Moammar Gadhafi and his son Mo'tassim were buried today in a secret desert location. With their Western allies uneasy that Gadhafi was roughed up and shot after his capture on Thursday, NTC forces had put the body on show while they argued over what to do with it. A senior interim government official told Reuters that the ousted dictator and his son were buried at dawn in a secret place with proper respects paid. A military official from the town of Misrata, where the corpses had been on public display in a meat locker, confirmed the burials.

SOMALIA


Gunmen on Tuesday kidnapped an American, a Dane and a Somali working for the Danish Demining Group in central Somalia, the latest abductions by armed gangs in the war-torn nation. The three were abducted in Galkayo, where the group has been present since 2007. A local security officer said the aid workers were kidnapped from near the airport there. DDG clears landmines and other unexploded ordnance in the area to open up the use of land, and also provides mine risk education to reduce injuries. Galkayo saw heavy fighting last month between rival political or clan groups. Somalia is one of the world's most dangerous regions for aid workers, several of whom have been kidnapped in the past by ransom-seeking militia groups

MEXICO


An increasingly powerful Hurricane Rina barreled towards Mexico's popular Caribbean beaches on Tuesday. Rina, already packing 165-kilometer per hour winds, was forecast to become a major category three storm by early Wednesday before crashing into the Mexican coast near the tourist resort of Cancun on Thursday night. Meanwhile, a Nicaraguan naval vessel that disappeared on Sunday with 27 people on board during an evacuation mission ahead of the storm was found with its occupants all "safe and sound" officials said. Central America is still struggling to recover from recent torrential rains that triggered deadly flooding and landslides, swamped huge swathes of farmland, and caused hundreds of millions of dollars in damage.

KENYA


Kenyans are questioning their country's military assault against Somalia's extremist rebels after two grenade attacks, which they blame on the militia, killed one and wounded 29 others in Nairobi. Many are concerned that there are Shebab sympathizers within Kenya's sizable Somali community, including ethnic Somali Kenyans. The al-Qaeda-affiliated Shebab have not claimed responsibility for the attacks on Monday on a Nairobi bar and a bus stop.

RUSSIA


Senior military officers from NATO's high command opened a four-day seminar in Moscow on Tuesday in a bid to ease concerns about NATO'S intentions. The delegation will brief their Russian counterparts on NATO's missions and plans. Russia provides a vital overland supply link for NATO forces in Afghanistan and the two sides have had joint anti-terrorism and search-and-rescue drills. But at the same time, Moscow has bristled at NATO's expansion eastward and claimed U.S.-led missile defence plans have the potential to start a new arms race. Russian Gen. Vladimir Yakovlev, the head of the General Staff of the Russian armed forces' academy, said that meetings like this week's seminar will help narrow differences.

MEXICO


Hurricane Rina has strengthened to a Category Two storm as it swirls off Central America's Caribbean coast. A hurricane watch has been issued for the east coast of Mexico's Yucatan Peninsula. Forecasters say Rina could become a major hurricane by tonight, and could make landfall on the Yucatan peninsula Thursday or Friday.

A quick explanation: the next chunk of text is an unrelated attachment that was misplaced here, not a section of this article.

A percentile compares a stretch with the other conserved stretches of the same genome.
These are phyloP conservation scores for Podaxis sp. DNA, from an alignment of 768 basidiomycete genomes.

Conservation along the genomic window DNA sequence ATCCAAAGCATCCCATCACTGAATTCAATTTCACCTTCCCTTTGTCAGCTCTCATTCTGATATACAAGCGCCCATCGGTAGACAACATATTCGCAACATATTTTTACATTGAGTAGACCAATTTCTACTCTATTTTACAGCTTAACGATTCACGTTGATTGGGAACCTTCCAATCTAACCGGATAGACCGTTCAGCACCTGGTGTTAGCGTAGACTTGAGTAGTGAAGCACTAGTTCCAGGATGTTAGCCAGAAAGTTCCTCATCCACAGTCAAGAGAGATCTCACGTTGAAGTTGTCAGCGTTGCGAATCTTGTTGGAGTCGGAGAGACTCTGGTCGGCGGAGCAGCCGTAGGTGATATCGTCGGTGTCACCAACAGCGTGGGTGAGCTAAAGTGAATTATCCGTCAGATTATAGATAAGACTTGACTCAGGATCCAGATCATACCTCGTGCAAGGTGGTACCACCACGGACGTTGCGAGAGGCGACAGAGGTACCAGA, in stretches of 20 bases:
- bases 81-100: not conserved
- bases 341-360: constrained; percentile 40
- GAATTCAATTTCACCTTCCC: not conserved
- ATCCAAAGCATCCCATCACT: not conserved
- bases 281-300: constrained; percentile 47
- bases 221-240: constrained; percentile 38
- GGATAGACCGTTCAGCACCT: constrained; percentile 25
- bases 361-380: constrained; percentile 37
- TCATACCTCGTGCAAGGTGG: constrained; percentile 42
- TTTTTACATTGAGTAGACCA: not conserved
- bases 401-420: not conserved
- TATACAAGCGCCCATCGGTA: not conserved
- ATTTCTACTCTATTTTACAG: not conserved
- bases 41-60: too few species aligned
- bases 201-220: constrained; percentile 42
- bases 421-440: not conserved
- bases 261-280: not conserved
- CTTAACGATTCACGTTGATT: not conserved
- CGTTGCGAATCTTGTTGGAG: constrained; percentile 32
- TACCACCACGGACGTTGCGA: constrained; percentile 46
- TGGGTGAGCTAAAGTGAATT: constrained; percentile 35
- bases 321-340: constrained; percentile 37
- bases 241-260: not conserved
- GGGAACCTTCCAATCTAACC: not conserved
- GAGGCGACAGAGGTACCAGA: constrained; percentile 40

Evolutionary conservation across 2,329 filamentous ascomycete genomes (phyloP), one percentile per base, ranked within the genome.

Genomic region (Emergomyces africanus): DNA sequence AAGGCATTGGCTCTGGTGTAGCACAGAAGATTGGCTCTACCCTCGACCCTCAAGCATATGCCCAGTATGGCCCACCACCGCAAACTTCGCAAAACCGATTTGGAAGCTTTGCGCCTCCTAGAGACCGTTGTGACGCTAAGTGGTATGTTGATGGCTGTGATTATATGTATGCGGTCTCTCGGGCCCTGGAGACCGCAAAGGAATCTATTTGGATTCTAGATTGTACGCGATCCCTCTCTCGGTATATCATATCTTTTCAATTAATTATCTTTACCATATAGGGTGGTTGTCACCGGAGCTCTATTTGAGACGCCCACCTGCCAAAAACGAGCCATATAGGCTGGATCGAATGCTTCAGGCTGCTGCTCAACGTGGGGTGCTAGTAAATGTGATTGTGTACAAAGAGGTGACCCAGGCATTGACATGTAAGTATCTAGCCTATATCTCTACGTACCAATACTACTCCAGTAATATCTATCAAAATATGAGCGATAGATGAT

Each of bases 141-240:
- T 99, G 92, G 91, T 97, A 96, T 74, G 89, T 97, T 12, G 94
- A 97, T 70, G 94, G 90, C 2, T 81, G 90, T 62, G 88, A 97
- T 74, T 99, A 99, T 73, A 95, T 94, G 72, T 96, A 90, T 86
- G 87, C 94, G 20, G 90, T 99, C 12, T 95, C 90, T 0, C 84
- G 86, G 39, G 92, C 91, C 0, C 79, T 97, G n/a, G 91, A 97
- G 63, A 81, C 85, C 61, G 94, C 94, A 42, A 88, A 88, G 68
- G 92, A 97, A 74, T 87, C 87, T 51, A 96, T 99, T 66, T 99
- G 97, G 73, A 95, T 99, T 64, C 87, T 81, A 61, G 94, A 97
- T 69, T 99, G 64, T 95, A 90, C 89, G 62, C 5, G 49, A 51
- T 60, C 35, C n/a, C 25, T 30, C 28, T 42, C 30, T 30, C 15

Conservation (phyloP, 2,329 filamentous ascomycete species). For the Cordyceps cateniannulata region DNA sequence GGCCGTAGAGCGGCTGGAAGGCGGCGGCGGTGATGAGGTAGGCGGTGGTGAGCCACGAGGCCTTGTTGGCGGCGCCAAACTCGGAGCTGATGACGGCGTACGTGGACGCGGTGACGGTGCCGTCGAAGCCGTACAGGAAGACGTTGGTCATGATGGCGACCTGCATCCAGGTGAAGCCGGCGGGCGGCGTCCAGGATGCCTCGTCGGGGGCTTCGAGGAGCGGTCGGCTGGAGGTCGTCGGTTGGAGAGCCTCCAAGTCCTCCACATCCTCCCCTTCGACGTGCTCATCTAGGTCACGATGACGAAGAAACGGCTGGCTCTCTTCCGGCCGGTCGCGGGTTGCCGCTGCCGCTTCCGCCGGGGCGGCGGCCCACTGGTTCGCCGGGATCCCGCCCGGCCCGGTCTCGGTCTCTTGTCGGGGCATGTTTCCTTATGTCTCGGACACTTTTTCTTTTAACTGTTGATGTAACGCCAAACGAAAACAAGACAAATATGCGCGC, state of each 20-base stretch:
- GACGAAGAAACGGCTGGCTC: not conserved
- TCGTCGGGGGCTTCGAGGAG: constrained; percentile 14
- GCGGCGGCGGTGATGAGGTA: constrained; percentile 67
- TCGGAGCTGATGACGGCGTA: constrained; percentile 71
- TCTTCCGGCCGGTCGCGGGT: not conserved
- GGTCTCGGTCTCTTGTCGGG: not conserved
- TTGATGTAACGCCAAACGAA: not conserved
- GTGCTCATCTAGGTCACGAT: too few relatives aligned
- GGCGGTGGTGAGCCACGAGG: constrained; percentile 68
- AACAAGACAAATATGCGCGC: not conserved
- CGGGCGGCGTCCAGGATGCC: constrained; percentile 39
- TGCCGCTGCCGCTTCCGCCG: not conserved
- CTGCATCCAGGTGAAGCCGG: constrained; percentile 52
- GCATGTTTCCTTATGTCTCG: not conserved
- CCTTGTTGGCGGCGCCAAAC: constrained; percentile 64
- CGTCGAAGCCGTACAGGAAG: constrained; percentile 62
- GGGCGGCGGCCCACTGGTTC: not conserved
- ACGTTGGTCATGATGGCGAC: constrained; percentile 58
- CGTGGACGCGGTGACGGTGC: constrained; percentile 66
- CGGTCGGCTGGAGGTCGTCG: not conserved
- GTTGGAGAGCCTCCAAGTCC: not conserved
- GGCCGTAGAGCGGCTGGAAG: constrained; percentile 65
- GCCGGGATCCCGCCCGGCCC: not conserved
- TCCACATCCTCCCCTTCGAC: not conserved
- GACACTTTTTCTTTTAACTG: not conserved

AIR CANADA UNION THREATENS JOB ACTION


 

The union representing 4,000 customer service employees at Air Canada is threatening job action in response to the employer's appeal of an arbitration ruling. The Canadian Auto Workers union says it may work to rule or even go on strike. The union was on strike for several days in June over the issue of pension benefits for new hires. The workers returned to work under the threat of federal back-to-work legislation. The two sides agreed to send the pension issue to arbitration. The arbitrator chose the union's proposal for a hybrid defined-benefit and defined-contribution system. Air Canada appealed the decision on Monday. Meanwhile, the union representing Air Canada's flight attendants says it's concerned the airline is changing its tune on key pension restructuring agreements as the two head into contract arbitration. The Canadian Union of Public Employees says any change in position on this agreed-to issue will cause grave concern for its 6,800 flight attendants. She said union lawyers are researching and investigating all avenues in order to be ready when CUPE makes its own arbitration submissions on Friday.

ENGINEERING FIRM PONDERS RETURN TO LIBYA


Canadian engineering gian SNC-Lavalin says it doesn't know when its suspended operations in Libya can resume. The company pulled all but a few employees out of the country when the late dictator Moammar Gadhafi began to crack down on political opposition last winter. SNC-Lavalin says it won't send them back until it's assured of their safety. The company has several ventures in Libya, including construction of a prison and part of a water-supply system and an airport in Benghazi. Canada's newly reopened embassy is trying to help Canadian companies resume their activities in Libya.


SPORTS


PANAM GAMES

Canada's women's water polo team has gone

undefeated through the preliminary round and clinched top spot in

its pool at the Pan American Games.

Krystina Alogbo of Rivière-des-Prairies, QC., scored six goals

Tuesday to lead the Canadians in an 18-9 victory over Mexico.

The Canadians are expected to battle the United States for gold.

The tournament winner earns an automatic berth in the London

Olympics.

Canada's Dylan Armstrong capped a

remarkable season with a gold medal in men's shot put at the Pan

American Games on Tuesday.

The Kamloops, B.C., native set a Games record with a throw of

21.30 metres.

BASEBALL

The Texas Rangers are within one victory of their first World Series title after rallying for a 4-2 win over the St. Louis Cardinals in Game 5 on Monday. Mike Napoli provided a tie-breaking, two-run double in the eighth inning to give the Rangers a 3-2 lead. Game 6 is Wednesday night in St. Louis.


WEATHER